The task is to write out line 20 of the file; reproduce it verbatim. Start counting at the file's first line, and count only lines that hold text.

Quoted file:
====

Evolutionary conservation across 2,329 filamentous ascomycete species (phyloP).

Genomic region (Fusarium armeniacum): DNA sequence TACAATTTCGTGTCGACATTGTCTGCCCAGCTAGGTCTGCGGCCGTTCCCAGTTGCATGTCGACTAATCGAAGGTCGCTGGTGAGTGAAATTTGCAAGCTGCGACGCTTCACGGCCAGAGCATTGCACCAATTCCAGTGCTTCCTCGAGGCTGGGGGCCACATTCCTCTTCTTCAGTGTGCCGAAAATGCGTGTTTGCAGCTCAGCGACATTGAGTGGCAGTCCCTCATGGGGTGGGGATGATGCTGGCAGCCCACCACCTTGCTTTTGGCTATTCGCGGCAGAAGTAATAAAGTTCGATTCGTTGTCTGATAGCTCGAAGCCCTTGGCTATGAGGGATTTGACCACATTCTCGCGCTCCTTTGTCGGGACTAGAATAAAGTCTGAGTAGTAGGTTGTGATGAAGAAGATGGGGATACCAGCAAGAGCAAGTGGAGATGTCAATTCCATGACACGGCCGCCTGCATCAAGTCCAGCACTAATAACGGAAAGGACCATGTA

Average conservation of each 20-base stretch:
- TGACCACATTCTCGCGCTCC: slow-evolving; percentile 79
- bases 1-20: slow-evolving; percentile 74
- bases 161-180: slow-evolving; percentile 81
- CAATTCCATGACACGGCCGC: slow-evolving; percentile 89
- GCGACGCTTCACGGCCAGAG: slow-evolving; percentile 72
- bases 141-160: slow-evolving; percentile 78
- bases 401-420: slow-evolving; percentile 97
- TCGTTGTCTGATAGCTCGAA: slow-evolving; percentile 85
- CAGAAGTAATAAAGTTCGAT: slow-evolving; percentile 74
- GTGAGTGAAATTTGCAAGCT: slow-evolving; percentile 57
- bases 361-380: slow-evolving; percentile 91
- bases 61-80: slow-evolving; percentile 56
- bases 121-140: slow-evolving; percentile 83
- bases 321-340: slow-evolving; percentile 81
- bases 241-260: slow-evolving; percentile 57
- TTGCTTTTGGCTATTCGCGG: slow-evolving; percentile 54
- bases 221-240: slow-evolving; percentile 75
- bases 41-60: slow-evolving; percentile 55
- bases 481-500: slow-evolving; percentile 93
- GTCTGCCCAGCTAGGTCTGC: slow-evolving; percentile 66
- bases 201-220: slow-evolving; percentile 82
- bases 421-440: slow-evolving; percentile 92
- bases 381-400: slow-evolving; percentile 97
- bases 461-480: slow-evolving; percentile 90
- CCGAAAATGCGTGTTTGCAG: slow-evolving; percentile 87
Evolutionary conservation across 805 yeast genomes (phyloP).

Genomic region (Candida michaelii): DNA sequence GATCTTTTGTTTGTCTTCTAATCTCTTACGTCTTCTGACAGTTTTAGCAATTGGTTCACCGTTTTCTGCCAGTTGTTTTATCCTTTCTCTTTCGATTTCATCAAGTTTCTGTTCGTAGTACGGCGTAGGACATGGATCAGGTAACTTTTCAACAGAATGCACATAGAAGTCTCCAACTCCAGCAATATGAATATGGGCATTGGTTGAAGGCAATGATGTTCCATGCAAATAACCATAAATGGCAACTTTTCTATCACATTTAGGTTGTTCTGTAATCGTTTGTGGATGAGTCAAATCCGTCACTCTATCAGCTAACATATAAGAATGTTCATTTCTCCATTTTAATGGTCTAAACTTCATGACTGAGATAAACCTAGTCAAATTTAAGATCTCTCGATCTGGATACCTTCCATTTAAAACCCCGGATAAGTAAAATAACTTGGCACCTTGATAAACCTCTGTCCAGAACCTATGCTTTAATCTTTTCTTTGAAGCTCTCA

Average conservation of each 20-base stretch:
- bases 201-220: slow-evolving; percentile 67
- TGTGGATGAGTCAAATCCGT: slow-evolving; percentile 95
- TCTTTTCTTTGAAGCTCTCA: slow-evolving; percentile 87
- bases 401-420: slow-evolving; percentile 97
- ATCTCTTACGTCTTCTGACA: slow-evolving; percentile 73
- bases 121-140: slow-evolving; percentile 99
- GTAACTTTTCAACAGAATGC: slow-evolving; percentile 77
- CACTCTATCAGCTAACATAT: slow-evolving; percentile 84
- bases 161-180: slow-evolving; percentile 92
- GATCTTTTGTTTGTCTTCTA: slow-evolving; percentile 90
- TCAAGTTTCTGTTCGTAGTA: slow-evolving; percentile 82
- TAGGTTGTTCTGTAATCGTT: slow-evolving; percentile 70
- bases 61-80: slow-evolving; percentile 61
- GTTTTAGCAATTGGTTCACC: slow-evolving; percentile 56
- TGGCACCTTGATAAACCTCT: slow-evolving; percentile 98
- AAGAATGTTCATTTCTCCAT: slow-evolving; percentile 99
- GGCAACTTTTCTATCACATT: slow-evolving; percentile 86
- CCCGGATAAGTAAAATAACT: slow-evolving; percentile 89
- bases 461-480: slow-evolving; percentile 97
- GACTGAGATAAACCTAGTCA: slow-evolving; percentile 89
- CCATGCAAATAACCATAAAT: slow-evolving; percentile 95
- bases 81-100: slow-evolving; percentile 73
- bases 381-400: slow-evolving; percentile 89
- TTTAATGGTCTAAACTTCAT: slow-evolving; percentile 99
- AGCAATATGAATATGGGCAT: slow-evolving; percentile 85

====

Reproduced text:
- bases 221-240: slow-evolving; percentile 75